This 2013 risograph comic from Ray Ray Books is a thoughtful treasure. Vine reads like a book of poetry punctuated with sparse yet effective illustrations. Printed in two plant-like tones, this somber meditation on the meaning of life and the direction of one’s ambition still remains deeply rooted in nature while focusing inwards. Knetzger paints a picture of a young girl’s inner life as she deals with past trauma using simple lines and words to great effect. One panel reads, “I was caught in the rain so I waited under a tree/with an old man and his dog.” The tree splits the middle of the frame, separating the three figures; the scene is so quiet, you can hear the droplets falling. The whole sequence reads like a haiku, as does the book itself. On one of her busier pages, the protagonist claims, surrounded by a whirlwind of comics pages: “No matter how many boxes I fill/there’s still an infinite number left to be filled.” While a Sisyphean statement to be sure, I’m just glad that she’s planning on filling more. You can check out some of her unpublished work and illustrations online at lauraknetzger.com, and you can pick up a copy of Flowering Vine off our spinning racks here in Ballard.
A surprisingly deep, absurdist romp through human history and the creation of the universe from the perspective of – yes, that’s right! – a bag of those faux-Italian “Milano” cookies. Without giving too much away, let’s just say when I first read it I gasped out loud at its sheer audacity. The deeper you get into the narrative, the more fervently you race to see what happens next. And by the end, you can’t quite tell if you should be laughing or crying. This slight tome was drawn by post-apocalyptic sci fi nut and local Dune enthusiast Eli Tripoli (@eltripol, elitripoli.com), also author of “Me and the Muad’dib” as well as the series “Auto Mica”, and was co-written by Andy Gill, filmmaker and Kirkland native. I have personally bought this book several times just as an excuse to read it again, even though “I’ll always remember...”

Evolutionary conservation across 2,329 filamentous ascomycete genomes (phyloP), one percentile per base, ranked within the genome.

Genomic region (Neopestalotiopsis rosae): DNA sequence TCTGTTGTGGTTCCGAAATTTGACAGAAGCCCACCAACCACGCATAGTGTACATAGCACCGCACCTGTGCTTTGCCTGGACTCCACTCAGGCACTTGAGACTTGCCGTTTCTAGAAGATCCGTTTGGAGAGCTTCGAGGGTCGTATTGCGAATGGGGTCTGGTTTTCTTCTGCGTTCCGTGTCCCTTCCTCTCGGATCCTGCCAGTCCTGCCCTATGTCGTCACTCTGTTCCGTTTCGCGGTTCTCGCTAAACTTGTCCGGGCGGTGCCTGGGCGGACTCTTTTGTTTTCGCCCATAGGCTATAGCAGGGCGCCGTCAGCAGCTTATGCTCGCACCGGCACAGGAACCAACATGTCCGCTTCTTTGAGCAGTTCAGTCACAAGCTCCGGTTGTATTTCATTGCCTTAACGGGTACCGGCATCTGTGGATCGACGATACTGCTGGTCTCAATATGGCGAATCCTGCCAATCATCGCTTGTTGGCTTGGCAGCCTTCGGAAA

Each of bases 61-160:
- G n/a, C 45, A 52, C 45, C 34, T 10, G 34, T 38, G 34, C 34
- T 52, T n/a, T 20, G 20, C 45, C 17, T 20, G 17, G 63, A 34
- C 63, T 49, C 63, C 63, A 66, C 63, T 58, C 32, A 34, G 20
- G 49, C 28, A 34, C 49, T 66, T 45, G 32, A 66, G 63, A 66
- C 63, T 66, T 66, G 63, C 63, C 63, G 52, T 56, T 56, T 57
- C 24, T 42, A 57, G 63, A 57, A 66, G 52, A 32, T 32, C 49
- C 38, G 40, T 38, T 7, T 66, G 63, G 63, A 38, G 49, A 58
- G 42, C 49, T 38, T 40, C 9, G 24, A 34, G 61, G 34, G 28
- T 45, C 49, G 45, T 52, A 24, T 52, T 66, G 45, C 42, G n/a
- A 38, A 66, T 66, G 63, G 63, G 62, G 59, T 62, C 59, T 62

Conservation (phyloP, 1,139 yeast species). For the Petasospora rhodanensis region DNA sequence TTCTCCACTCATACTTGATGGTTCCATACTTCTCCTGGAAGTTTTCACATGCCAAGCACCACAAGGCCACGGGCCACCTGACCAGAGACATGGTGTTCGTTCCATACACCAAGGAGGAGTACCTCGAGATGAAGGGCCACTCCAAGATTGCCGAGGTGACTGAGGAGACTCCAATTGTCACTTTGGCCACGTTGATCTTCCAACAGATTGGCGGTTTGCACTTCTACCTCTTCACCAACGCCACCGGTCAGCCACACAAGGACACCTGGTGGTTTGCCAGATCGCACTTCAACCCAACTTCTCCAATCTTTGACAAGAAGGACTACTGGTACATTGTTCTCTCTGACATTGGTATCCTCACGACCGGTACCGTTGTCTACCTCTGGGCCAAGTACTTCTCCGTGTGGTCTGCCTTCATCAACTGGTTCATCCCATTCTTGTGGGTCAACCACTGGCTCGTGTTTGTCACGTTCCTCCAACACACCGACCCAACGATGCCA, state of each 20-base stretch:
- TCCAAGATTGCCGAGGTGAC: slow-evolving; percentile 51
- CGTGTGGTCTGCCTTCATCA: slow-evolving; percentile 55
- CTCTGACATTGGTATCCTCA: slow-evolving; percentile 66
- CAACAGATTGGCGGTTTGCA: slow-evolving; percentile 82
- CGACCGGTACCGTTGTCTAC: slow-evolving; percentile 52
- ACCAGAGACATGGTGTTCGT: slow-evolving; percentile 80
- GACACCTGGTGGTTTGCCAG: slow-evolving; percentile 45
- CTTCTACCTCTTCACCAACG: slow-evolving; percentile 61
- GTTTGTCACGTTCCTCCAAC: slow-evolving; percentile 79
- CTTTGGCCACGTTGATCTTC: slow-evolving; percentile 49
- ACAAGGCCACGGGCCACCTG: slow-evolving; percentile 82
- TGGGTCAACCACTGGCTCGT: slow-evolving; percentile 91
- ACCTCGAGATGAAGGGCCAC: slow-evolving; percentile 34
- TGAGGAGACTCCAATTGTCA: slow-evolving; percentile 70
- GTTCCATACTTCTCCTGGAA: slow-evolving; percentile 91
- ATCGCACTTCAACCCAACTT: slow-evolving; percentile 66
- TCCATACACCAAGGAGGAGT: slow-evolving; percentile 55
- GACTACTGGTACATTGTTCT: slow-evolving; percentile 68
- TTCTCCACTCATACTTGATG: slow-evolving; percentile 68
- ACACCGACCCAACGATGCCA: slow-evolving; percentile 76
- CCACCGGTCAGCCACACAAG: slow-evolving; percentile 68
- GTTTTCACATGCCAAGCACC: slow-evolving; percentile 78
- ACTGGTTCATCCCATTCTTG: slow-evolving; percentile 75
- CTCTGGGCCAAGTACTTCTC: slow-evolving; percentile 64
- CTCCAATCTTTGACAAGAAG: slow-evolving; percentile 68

Confusing Costume is as colorful and exciting as a trip to the Goodwill bins in SODO: it’s fascinatingly weird, deliberately confusing, and has a little something for everyone. Part feminist propaganda, part autobiographical scrapbook journal slash fashion look book, its stated goal is: “Let’s liberate fashion!” What I like best about Confusing Costume is that it outlines the way the author has come to understand fashion, and invites the reader to invent their own looks as one’s own unique form of self expression. Unlike the world of mainstream capitalist fashion that tries to make everyone look the same by spending money you don’t have on disposable factory-made garbage, Cora Lee paints a picture of fashion that is collaborative, fun, and, well, liberating! One of my favorite concepts from the book is that the dress-up play we engaged in as children should be our approach to getting dressed as adults. We should aim to arrange outfits that please ourselves aesthetically and emotionally, as a way to externalize the complexity and beauty of our souls. While most of the zine is a fashion manifesto, there is also a “Coloring Pages” segment featuring the artist’s rad fashion illustration, as well as a sweet mixtape in the back! It also has a really fiery section that beseeches men to wear skirts as a way to break down the gender binary that reads like a recipe from the anarchist cookbook. If you’d like a taste of what the book is like, go ahead and follow @butterbeanbun before coming by to check out Lee’s entire oeuvre in our shop!
Shop Assistant Sean recently read Outfoxed by Dylan Meconis. He's still going through a phase where he loves foxes, so this one really caught his eye. This is great story for a mature child reader (as our 10-year-old SAS could be categorized) and still appeals to adults. Here is what SAS has to say:
"It shows a useful moral, that you can't force someone to love you, no matter what you do. I love the art and book itself. The art is unlike most that I see in comics."
Pick up a copy today at Push/Pull, made available to us by Emerald Comics Distro.
Brian's Brain by Jacob Halton
"The book is gross and disturbing and after you finish it you will most likely feel uneasy."
Clovis by Miles Greb & Zak Hartong
"The art is awesome and I love the book. It is a good story."
Check back for more from the Push/Pull Crew as they give you their opinions on the books we carry. All books reviewed are available at Push/Pull at the time that the review was made. Stock is always limited.
Comic reviews from the Push/Pull Crew. Featuring the opinions of Shop Assistant Sean - PP's favorite 10 year old, Dillon Lacey - Member and host of Qu-Art & Maxx - Director & Co-Founder.